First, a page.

Mr. Floyd expressed his deep sense of the honor conferred upon him. He had not made a public speech since, four years ago, they assembled under this roof to celebrate what was then considered a great national triumph. There was then a feeling that all would be well. Their leader stood upon a platform of peace - a platform of salvation. Where are those hopes now? Gone, like last year’s cloud, and gone forever. He then adverted to the causes of all this. You, he said, have done nothing to bring it about. It is attributable to a blind fanaticism which has resulted in an alienation of the North and South, and at length a disruption of the most glorious fabric on earth. He alluded to the condition of things thirty years ago, when abolitionism was a speck no bigger than a man’s hand, but which was now a cloud overshadowing the whole earth. It has seized upon and destroyed every institution of the country, until it has come to a point where forbearance is no longer possible. He then spoke of the Scriptural character of slavery and the unparalleled prosperity to the white race, and the civilization of the black it had produced in America. The cultivation of cotton was another great result. Cotton was now one of the great governing powers of the earth. It is with the products of slave labor that we settle up the balance accounts with England and all Europe every year. It keeps up the banks, the ships, the workshops, and does more than that - it puts Europe under bonds to keep the peace with the United States. Yet, with all these lights before them, they had dishonored and laid violent hands upon this Divine institution. The speaker then spoke of the other features of abolitionism - the “irrepressible conflict” doctrine - the election of Lincoln upon the avowed declaration that slavery is a sin. They demand of you an acknowledgement of your inferiority or they demand your blood. God knows, he said, they shall have every drop of mine before I surrender one iota to their demands. He had come to cast his lot with Virginia, and would live or die for her. He could see no hope for the future but through our united opposition to wrong. Mr. Floyd next adverted to the election and administration of Mr. Buchanan, who, he said, had been true to his political pledges, to the constitution and the South. He had never wanted to go into the Cabinet, and when he became the subject of vituperation by official aspirants, he undertook so to dispose of the business in his hands that it might be said, “This man has done his duty.” (Applause.) He thought Mr. Buchanan had not been quite so strongly sustained by the South as he ought to have been. But it might be natural that he could not come quite so near the wishes of the South as a son would come to the wishes of his mother. The speaker alluded to the two policies set forth in the President’s Message. Mr. Attorney Black said we must execute the laws. I, said Mr. Floyd, could not quite bow to that. Mr. Buchanan said, “This question of the forts is a question of property.” I agreed to that. I said more. I said, “I am your Secretary, and have in my hands this property of the forts. I will turn over to my successor that property inviolate. I know these people of South Carolina, I went to school among them. I know they are not thieves. Isaac Hayne, Manigault and Frank Pickens are good men - they are great men - and I will back their honesty and integrity, if necessary, with my blood. But I cannot consent that you place among them a military power that would choke them to the ground.” At a subsequent interview with the President he said to me, “Mr. Floyd, what about sending recruits to Charleston?” I said, “Nothing about sending recruits.” “Don[’t] you intend to strengthen the forts at Charleston,” he asked. I replied, “I do not.” Said he, “I would rather be at the bottom of the Potomac to-morrow than that these forts should be in the hands of those who intend to take them. It will destroy me - it will cover your name, which is an honored one, with infamy, for you will never be able to show that you had not some complicity in it.” I said: - “Mr. President, trust me - there is no danger. I will stake my reputation and I will stake my life that the forts of Charleston will not be touched.” I said this because I felt it. The President then said: - “But, Mr. Floyd, does that secure the forts?” “No, sir,” said I, “ but it is the best guarantee I can give you that they will not be touched.” He replied: - “ I am not satisfied.” Said I: - “It is yours to command, and you will be obeyed. You can strengthen the forts, but it will lead to the effusion of blood. You can, however, put an orderly sergeant there - a man with a worsted epaulette and a stripe on his pantaloons. He is a representative man - (laughter) - the representative of the stars and stripes, and of ‘Hail Columbia’ and ‘Yankee Doodle.’ He can stand there and so proclaim himself, and his authority will be respected. Why not submit to Congress the question of the secession of South Carolina. Congress may say a State has a right to withdraw, or may say we repudiate the right of secession - we will send down our armies to coerce you to submission. Do this, and I will wait the issue.” Mr. Floyd then proceeded to state that he called to his aid Jefferson Davis, “that bright Saladin of the South;” Mason and Hunter, with other patriots, Northern as well as Southern, and talked with the President. He then said: - “I am content with your policy - we will send no more troops to the harbor of Charleston.” It delighted me, and I now thought the question capable of peaceful solution. Mr. Floyd next spoke of Gen. Cass, to whom he paid a glowing tribute. Gen. Cass said: - “These forts must be strengthened. I demand it.” This, gentlemen, is the Northern sentiment. The President replied: - “I am sorry to differ from the Secretary of the State, but the interests of the country do not demand a reinforcement of the forts at Charleston. I cannot do it. I take the responsibility.” The next day Gen. Cass resigned. Thus matters stood, when there was a proposition to send for Gen. Scott. Mr. Floyd, who had long known and admired him as a Virginia soldier, gladly acquiesced. Gen. Scott came. He had other ideas. He was a soldier. He had a programme to allay disunion and bring peace to the country. He laid this programme before the Secretary of War, who told him he did not like it. He then laid it before the President and the President did not much like it at that time. The programme of Gen. Scott was as follows: - To take Fort Sumter and Castle Pinckney, strengthen Fort Moultrie, occupy and hold the forts of Georgia, Florida, Alabama and Louisiana, and to send ships-of-war and revenue cutters to the waters of South Carolina. No Northern forts were to be occupied, but troops were to be taken from them and sent to Southern forts. Mr. Floyd looked upon this as trampling on the political rights of the South. Next came Major Anderson’s unfortunate move. He was not authorized by the Secretary’s instructions to change his position. Major Anderson wrote to the Secretary and said he could change his position if he had authority to do so. But Mr. Floyd had pledged his word to South Carolina and he is confident the President had also. South Carolina, with twenty men, could have taken the fort at any time, but she respected her pledge. Major Anderson changed his position. South Carolina said to Mr. Floyd, “You have violated your pledge.” He replied, “I have not. All I can do is to resign. I did, and here I am.” Mr. Floyd then denounced the doctrine of coercion, and quoted John Q. Adams and others against it. Referring in his conclusion to matters personal to himself, he said he was the first Secretary for years who had administered the War Department upon the estimates and within the appropriations made. In investigations of his official course he only asked that they would not resort to forgery and perjury.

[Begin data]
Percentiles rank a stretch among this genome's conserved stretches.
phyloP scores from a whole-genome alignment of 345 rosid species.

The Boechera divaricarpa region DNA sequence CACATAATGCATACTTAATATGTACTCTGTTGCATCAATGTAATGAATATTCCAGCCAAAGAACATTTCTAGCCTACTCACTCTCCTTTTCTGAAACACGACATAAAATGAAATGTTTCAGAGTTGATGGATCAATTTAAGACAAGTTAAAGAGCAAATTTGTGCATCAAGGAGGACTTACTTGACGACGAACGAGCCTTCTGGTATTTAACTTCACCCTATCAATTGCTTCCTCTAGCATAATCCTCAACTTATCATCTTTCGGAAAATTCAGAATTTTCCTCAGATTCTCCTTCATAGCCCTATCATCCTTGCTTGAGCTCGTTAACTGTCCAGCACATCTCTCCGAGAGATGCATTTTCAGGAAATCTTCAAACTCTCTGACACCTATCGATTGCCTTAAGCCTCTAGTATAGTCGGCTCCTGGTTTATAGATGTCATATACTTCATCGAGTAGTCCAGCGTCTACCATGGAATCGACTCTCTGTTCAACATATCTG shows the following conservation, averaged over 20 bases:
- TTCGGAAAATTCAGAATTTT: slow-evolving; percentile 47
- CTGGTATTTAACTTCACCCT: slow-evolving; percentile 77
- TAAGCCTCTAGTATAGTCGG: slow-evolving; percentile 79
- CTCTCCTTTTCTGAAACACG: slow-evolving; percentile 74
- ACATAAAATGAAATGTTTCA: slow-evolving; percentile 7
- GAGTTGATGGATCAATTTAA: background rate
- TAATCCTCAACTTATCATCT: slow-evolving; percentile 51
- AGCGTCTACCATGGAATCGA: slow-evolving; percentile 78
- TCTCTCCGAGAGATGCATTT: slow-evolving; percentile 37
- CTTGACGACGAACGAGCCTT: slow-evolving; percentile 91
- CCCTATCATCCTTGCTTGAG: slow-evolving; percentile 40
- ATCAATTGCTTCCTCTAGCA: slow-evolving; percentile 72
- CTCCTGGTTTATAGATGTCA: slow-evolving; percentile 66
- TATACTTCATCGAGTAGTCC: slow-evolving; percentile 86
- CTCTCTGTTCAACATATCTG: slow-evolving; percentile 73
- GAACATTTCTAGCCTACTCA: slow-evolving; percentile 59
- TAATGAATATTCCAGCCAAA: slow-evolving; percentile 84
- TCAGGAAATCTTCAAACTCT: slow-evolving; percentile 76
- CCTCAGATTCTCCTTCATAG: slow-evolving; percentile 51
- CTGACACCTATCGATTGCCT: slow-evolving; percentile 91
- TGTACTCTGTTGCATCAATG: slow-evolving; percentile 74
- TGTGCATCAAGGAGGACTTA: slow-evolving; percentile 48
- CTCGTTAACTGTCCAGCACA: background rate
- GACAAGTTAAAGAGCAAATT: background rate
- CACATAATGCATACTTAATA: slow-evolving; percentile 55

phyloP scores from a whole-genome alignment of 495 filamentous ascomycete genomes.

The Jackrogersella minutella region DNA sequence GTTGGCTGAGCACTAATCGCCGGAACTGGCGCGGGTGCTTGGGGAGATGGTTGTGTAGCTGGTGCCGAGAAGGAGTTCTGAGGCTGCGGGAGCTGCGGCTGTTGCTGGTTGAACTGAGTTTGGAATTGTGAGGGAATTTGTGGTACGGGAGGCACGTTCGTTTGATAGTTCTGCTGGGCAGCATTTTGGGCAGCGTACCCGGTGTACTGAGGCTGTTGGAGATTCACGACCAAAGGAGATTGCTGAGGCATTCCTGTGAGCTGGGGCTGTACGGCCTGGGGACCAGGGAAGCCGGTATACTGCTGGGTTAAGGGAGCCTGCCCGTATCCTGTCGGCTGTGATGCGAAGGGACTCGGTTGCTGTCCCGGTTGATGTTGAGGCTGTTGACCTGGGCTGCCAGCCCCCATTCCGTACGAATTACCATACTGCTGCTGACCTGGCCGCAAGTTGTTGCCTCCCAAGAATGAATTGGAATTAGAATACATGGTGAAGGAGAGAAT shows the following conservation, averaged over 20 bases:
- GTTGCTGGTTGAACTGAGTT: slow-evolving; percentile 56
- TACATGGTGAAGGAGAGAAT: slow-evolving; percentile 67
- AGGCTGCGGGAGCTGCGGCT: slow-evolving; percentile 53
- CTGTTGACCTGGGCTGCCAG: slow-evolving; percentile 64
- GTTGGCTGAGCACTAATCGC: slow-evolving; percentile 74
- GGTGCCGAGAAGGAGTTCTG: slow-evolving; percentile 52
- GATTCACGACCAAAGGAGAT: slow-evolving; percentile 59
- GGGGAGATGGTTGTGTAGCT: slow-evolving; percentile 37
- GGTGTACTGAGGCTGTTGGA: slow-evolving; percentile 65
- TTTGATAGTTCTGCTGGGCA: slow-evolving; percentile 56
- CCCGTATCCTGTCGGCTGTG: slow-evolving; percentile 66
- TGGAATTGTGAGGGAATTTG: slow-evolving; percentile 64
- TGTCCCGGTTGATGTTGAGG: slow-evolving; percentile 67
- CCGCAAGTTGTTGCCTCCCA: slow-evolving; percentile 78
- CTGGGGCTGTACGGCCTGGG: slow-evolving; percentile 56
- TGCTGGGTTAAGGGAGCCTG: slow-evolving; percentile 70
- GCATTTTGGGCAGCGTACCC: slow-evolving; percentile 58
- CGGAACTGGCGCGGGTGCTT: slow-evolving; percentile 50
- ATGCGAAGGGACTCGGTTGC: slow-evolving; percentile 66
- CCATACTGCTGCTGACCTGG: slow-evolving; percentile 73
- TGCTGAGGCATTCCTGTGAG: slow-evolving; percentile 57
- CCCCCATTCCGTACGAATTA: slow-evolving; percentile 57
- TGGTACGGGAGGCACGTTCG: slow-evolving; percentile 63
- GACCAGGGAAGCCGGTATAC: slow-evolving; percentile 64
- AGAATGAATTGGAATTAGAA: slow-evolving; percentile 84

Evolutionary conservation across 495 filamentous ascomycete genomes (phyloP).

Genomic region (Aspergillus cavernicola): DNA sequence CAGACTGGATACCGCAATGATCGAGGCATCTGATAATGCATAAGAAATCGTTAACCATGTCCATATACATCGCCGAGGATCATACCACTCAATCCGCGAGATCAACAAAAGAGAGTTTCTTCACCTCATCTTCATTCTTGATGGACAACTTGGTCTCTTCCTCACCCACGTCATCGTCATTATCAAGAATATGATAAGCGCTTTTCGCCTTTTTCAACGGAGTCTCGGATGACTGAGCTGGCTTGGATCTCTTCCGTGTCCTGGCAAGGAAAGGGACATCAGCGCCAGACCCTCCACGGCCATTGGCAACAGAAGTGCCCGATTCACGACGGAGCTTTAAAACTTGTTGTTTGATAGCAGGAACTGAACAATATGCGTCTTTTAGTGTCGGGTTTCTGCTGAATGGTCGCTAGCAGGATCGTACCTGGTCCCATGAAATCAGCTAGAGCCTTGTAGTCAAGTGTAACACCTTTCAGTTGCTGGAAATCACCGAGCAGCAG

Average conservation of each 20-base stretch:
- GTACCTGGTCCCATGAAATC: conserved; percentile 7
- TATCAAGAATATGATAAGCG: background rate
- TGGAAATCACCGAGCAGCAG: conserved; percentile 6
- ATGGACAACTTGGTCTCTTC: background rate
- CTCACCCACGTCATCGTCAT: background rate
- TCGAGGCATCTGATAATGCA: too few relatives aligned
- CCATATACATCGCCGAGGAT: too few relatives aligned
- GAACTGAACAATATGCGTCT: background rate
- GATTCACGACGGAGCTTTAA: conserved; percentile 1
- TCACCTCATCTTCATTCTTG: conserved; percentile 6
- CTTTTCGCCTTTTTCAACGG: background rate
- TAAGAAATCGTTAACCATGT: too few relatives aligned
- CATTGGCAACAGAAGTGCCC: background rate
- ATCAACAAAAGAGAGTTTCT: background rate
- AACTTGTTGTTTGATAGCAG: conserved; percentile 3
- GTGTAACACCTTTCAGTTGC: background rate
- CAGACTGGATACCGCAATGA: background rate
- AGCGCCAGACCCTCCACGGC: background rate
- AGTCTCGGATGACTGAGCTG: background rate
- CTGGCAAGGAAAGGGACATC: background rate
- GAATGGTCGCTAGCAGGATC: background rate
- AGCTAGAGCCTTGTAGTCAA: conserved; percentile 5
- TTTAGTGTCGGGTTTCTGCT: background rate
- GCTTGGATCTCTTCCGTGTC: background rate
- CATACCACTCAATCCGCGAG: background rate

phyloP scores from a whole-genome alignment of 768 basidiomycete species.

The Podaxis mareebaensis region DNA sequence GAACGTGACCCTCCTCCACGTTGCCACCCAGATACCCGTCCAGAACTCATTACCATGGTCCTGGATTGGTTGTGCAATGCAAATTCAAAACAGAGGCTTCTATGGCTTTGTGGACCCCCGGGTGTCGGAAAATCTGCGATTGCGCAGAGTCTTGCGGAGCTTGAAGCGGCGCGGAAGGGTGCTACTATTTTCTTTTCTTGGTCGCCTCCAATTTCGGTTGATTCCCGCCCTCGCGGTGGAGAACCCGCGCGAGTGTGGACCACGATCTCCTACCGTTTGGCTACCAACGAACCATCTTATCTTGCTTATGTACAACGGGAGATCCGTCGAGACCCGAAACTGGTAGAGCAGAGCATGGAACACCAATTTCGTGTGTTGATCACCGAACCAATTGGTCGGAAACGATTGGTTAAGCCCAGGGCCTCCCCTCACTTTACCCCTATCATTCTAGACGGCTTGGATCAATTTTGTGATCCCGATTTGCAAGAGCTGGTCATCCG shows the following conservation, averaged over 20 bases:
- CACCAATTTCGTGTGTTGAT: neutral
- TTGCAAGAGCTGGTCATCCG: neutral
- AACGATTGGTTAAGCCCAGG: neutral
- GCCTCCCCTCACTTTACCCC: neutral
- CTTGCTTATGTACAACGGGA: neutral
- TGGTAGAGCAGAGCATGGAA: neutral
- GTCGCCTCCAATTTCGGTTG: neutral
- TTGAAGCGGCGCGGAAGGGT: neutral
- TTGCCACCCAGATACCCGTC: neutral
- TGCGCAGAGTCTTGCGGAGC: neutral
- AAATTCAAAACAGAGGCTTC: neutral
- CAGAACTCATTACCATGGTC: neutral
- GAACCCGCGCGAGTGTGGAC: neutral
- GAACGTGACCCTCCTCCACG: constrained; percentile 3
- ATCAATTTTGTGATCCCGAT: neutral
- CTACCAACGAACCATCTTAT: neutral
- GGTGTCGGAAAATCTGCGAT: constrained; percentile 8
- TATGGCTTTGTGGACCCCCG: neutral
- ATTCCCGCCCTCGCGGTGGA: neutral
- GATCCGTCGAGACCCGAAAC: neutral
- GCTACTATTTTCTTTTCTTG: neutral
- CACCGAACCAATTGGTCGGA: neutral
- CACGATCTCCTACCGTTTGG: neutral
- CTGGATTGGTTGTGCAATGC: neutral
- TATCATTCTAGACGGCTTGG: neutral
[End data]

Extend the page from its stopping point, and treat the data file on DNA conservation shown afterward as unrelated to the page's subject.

The speech was enthusiastically received, as were others full of devotion to the South.